Labour shadow chancellor Ed Balls declared in a speech this morning that if Labour is elected in the next general election, it will scrap winter fuel subsidies for the richest pensioners. About 600,000 people over 75 who pay higher and top income tax rates would be affected. The move forms part of attempts to convince the public that Labour is capable of taking difficult spending decisions, with Balls stressing that Labour will adopt “iron discipline” on spending. It is expected to save around £100m, a relatively small saving of 0.5 per cent of the welfare budget. The announcement is nonetheless significant in heralding a symbolic shift by Labour in the ongoing debate on the welfare state away from universal benefits for the elderly.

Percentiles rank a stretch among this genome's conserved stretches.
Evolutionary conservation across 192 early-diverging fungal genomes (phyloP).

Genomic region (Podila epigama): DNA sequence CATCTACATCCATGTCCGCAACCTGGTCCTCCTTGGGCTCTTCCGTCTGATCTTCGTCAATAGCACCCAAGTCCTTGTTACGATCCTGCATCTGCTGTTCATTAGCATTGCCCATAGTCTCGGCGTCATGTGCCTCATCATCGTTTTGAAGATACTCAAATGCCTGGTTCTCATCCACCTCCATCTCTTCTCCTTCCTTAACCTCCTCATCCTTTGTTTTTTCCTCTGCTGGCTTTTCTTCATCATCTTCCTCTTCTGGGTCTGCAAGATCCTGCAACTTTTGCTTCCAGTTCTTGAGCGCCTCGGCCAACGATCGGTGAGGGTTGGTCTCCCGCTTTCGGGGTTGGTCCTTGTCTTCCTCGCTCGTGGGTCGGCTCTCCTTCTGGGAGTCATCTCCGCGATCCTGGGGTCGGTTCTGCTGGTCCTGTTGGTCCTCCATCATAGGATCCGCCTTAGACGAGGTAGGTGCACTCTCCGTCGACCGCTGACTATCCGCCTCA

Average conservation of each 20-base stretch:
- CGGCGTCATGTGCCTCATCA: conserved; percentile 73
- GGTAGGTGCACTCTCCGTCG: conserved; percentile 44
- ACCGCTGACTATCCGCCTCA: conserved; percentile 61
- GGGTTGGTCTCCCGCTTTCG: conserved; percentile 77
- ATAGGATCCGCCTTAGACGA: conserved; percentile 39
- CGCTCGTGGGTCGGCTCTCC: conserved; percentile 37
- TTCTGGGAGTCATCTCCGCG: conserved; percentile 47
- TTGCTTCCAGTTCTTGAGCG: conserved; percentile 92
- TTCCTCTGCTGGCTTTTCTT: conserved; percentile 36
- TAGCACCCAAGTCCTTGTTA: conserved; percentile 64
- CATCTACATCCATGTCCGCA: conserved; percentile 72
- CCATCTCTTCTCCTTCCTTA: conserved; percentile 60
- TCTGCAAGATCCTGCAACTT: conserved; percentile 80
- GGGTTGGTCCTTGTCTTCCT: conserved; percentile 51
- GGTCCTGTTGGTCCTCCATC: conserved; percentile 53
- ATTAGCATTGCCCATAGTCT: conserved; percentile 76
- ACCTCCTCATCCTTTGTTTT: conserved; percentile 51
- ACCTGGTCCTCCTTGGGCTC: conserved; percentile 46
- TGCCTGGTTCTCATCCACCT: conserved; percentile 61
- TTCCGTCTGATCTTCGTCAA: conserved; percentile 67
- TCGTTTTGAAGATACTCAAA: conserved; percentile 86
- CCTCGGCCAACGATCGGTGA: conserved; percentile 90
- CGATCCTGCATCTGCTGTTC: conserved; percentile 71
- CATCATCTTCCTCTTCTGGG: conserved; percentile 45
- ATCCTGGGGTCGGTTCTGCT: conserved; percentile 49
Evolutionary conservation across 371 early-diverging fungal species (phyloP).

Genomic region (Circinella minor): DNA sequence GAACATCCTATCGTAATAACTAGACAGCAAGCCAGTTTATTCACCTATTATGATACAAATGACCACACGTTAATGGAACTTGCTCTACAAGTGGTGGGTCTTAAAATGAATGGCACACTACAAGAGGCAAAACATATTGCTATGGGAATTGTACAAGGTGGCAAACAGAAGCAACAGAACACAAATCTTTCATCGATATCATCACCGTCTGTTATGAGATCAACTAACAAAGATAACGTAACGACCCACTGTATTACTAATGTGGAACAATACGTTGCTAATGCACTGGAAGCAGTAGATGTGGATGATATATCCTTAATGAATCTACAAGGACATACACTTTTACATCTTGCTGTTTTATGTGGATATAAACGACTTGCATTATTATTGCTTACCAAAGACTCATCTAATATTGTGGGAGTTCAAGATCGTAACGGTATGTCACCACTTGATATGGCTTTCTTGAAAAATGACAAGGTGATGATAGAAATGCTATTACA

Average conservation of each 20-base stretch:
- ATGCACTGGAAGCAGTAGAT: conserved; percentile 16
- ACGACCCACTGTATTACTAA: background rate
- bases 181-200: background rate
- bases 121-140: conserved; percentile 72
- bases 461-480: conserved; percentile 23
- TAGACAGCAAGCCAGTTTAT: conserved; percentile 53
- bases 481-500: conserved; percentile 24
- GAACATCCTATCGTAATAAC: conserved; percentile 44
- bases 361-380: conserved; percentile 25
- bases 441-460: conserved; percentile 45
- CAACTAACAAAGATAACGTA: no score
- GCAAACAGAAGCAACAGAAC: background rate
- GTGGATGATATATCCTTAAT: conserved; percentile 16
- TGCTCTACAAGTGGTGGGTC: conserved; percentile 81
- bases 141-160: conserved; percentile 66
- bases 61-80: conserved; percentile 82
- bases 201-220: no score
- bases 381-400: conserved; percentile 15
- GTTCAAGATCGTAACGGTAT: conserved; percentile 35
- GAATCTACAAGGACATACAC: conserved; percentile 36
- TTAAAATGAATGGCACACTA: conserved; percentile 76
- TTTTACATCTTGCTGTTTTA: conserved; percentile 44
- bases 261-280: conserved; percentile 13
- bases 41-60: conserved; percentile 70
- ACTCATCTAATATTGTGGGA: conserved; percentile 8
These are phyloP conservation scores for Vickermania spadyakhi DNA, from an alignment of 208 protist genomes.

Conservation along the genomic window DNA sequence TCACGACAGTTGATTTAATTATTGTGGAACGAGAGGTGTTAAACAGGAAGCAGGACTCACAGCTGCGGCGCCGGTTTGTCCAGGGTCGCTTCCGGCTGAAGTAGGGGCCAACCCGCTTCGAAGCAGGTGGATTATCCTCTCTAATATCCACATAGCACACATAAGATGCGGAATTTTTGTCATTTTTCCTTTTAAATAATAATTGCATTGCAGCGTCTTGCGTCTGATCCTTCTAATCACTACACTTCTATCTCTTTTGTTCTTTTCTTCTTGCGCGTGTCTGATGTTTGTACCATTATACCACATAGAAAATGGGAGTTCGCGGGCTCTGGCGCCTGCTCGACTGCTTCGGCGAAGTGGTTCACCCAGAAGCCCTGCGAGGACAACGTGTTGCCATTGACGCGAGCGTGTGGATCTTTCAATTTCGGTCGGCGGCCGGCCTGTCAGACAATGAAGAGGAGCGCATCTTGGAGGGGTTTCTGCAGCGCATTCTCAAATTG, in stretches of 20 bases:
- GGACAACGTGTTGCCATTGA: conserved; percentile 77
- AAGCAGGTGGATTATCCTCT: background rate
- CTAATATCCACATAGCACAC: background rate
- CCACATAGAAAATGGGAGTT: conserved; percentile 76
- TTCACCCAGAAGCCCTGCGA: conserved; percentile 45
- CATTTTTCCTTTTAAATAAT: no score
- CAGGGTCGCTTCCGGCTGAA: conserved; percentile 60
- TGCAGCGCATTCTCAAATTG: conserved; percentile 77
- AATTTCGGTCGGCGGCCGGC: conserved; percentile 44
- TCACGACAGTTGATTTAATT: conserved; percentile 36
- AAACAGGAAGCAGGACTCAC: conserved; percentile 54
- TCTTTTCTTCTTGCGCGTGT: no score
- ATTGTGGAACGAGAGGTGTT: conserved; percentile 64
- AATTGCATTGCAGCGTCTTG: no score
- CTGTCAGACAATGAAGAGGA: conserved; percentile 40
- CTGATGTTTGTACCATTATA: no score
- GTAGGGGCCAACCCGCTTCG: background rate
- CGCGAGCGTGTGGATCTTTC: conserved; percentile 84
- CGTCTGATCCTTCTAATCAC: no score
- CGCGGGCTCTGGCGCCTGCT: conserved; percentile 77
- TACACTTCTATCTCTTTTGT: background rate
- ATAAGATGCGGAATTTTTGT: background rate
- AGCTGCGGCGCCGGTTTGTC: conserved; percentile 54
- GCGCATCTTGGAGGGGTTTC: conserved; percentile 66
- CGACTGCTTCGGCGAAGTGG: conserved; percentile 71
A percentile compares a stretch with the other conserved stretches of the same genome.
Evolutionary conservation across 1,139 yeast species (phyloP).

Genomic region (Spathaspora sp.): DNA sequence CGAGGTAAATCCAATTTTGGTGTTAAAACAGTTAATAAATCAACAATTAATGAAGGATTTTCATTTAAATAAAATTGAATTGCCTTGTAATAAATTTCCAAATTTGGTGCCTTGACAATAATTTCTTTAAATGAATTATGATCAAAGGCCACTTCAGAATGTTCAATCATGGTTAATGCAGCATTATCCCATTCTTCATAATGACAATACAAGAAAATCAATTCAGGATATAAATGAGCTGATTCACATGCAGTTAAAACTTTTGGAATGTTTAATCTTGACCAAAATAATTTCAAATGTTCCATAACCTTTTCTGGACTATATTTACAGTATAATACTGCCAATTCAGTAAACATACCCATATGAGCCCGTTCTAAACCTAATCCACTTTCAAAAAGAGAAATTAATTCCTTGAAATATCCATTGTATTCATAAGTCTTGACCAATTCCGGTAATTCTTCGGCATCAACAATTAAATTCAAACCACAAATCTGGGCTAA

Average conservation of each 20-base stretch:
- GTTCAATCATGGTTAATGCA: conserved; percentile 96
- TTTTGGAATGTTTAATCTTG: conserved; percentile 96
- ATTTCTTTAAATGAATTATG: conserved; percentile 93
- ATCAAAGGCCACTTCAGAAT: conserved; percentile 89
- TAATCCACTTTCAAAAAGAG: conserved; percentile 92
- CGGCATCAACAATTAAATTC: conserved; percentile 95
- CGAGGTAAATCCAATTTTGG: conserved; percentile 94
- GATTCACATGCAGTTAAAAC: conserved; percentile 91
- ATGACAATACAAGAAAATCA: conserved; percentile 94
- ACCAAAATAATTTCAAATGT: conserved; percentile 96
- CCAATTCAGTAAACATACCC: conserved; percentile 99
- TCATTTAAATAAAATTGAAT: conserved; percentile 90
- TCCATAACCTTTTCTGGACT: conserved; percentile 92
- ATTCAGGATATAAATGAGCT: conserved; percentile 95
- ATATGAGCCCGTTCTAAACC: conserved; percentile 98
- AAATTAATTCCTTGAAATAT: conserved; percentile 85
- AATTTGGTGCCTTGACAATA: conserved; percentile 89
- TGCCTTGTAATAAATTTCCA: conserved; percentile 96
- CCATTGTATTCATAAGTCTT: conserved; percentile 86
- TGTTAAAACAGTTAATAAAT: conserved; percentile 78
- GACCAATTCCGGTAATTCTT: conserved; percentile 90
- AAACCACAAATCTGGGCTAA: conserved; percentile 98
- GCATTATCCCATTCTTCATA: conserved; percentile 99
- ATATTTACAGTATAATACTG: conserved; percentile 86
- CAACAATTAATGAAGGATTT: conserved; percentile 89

Over the past year, Prospect has looked closely at the various issues at stake in the welfare debate. Here are the highlights:
1. Who benefits from welfare? by Philip Collins (£)
Philip Collins’s cover story from our current issue will give Ed Miliband and Ed Balls pause for thought. He argues that the left has to grapple with the dilemma between bolstering the contributory principle of the welfare state, widely supported by the public, and the role of the welfare state as a vehicle of redistribution:
“The public wants a welfare state in which the principle of desert is enshrined but it wants it to be cheaper, not more expensive.”